|Courtesy of STX Entertainment|
2015, 108 minutes
Rated R for language
Review by Joshua Handler
The highlights of this film, surprisingly, are the strong performances. This film is a showcase for Bateman and Hall, two underrated actors who can deliver great performances if given the right role (look at Bateman in Juno or Hall in any number of films). The two play off of each other viciously in the film's more intense scenes, driving the tension to high levels while keeping the drama humane and grounded in reality. Edgerton is a suitably creepy villain who, when everything is laid bare, turns out to be the film's most unexpectedly complex character and one that will cause the most dinnertime discussion.
Edgerton is a surprisingly adept director and screenwriter. The Gift, while narratively derivative of other films, particularly Oldboy, is an impressively controlled piece of filmmaking. Edgerton throws in some truly disturbing twists and develops his narrative at a beautiful pace. He's a natural storyteller, and the film is consistently engaging and entertaining.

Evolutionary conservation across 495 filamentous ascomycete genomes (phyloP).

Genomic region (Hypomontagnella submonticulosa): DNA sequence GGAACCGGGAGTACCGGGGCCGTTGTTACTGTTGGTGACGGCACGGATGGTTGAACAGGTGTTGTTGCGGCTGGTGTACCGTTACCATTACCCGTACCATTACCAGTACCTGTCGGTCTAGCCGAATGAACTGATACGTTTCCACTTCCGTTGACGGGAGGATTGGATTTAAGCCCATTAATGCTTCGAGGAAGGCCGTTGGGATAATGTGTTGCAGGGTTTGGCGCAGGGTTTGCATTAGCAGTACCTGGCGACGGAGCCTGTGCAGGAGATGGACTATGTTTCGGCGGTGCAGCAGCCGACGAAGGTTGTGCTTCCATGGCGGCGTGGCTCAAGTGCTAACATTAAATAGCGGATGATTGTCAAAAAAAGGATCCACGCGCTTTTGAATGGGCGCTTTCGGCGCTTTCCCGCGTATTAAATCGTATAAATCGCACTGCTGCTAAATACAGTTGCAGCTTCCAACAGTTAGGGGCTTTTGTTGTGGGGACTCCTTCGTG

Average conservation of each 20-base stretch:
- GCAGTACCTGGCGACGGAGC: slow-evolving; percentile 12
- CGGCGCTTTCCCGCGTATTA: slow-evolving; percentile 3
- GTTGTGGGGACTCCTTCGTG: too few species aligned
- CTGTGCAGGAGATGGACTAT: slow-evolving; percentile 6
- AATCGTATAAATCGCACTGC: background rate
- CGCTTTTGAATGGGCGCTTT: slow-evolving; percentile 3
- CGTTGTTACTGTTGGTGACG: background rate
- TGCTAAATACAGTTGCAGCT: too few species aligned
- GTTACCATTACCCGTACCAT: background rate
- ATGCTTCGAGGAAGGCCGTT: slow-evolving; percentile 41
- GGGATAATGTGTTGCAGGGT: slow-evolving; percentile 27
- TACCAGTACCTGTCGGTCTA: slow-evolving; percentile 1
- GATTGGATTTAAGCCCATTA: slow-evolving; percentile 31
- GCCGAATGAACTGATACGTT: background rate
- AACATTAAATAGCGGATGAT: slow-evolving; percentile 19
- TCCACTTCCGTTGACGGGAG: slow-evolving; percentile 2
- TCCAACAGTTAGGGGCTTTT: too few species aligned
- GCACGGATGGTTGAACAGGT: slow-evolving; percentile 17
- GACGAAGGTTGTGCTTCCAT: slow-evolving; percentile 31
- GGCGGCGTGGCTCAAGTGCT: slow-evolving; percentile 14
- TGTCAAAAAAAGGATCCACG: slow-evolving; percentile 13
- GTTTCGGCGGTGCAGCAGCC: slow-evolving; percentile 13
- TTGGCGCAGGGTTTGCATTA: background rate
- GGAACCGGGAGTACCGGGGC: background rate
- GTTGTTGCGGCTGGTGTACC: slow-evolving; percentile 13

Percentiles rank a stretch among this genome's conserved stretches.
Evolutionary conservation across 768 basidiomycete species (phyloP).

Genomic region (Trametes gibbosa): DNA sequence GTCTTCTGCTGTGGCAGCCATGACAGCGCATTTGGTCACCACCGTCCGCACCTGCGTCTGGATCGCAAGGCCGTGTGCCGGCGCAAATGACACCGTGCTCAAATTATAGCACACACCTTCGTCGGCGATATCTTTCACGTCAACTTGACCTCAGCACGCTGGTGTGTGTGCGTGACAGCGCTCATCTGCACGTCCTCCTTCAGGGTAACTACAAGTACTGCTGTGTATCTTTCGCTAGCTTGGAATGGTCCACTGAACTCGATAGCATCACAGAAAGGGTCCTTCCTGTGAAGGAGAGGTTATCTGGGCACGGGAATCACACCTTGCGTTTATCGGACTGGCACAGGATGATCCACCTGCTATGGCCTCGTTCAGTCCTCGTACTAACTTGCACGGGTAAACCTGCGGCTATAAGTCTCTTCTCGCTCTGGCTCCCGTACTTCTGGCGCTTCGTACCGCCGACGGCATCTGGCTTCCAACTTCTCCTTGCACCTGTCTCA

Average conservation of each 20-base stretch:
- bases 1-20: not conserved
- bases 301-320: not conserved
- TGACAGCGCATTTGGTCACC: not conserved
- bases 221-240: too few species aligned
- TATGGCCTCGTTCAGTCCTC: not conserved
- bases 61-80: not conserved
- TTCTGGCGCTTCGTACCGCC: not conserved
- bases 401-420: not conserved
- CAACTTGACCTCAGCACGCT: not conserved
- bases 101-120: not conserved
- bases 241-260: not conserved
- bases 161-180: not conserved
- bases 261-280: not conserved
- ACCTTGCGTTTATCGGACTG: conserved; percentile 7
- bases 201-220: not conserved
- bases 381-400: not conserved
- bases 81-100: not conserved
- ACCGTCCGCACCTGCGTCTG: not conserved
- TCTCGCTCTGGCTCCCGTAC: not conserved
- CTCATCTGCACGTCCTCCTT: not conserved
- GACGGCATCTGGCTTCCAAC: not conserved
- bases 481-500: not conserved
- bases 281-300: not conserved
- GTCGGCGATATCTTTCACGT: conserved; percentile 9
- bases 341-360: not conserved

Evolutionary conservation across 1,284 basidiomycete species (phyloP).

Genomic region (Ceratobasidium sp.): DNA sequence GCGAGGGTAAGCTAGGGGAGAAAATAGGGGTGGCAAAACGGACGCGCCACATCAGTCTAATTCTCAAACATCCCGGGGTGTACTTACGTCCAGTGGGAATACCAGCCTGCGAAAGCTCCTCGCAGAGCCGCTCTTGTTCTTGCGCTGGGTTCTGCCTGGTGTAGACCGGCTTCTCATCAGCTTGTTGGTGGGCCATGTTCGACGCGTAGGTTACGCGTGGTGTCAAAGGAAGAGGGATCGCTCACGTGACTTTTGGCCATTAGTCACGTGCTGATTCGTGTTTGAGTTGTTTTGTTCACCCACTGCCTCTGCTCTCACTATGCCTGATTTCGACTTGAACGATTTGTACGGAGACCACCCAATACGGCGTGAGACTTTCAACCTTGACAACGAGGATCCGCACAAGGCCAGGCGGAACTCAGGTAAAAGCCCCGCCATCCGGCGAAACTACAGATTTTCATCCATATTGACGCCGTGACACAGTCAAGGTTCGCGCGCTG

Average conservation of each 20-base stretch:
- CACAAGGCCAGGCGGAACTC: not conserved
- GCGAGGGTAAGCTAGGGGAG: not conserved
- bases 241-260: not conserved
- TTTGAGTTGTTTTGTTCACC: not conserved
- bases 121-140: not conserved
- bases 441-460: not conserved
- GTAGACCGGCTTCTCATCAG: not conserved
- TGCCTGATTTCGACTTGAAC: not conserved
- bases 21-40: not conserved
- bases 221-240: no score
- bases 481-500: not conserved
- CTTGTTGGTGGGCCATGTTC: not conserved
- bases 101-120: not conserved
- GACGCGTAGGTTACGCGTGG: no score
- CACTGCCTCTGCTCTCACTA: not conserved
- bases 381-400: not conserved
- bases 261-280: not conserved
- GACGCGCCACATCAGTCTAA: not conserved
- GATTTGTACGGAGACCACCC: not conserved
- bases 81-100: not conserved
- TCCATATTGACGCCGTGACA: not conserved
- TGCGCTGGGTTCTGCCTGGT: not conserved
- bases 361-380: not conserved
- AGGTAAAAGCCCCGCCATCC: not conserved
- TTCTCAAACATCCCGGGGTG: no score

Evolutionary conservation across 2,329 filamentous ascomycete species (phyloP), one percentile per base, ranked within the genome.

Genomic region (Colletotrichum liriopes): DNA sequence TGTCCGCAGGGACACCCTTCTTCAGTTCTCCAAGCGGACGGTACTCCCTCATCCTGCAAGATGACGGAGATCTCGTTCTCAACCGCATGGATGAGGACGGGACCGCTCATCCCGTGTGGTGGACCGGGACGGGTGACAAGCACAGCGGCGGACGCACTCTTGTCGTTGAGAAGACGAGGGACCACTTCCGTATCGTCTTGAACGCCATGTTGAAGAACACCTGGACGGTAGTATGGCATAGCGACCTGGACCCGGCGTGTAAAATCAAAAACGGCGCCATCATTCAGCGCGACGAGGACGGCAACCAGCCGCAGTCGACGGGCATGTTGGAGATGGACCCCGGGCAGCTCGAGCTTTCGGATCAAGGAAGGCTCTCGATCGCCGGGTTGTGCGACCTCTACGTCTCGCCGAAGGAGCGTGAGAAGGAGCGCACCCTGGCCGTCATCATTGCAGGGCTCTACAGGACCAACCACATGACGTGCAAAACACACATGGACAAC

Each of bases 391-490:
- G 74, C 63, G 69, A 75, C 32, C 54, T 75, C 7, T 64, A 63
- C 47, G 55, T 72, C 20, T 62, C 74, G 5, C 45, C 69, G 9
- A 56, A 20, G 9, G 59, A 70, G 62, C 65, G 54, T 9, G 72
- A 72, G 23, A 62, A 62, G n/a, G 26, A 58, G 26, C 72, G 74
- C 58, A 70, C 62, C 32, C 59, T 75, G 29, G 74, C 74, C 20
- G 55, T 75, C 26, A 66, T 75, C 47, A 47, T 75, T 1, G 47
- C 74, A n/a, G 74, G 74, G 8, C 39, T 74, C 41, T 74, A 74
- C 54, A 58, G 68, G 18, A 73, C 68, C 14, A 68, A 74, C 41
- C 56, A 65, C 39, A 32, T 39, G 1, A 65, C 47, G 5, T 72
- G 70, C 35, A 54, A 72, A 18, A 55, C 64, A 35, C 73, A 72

As tight as Edgerton's direction is overall, though, he could've done without a few jump scares that feel useless and cheap particularly in a film that's otherwise so carefully calculated and thought-out. The score by the prolific and very talented Saunder Jurriaans and Danny Bensi is too melodramatic at points and makes the film feel too much like a B-movie, which it most definitely isn't.
Overall, The Gift is a fun and disturbing calling card for Edgerton as a screenwriter and director. Edgerton's characters are well-developed and complex - they aren't dumb characters typically found in thrillers, which is very refreshing. It will be welcome if Hollywood casts Bateman and Hall in more roles like these. A large portion of the film works because their performances are so committed and believable. Filmgoers who love thrillers will be pleasantly surprised by The Gift.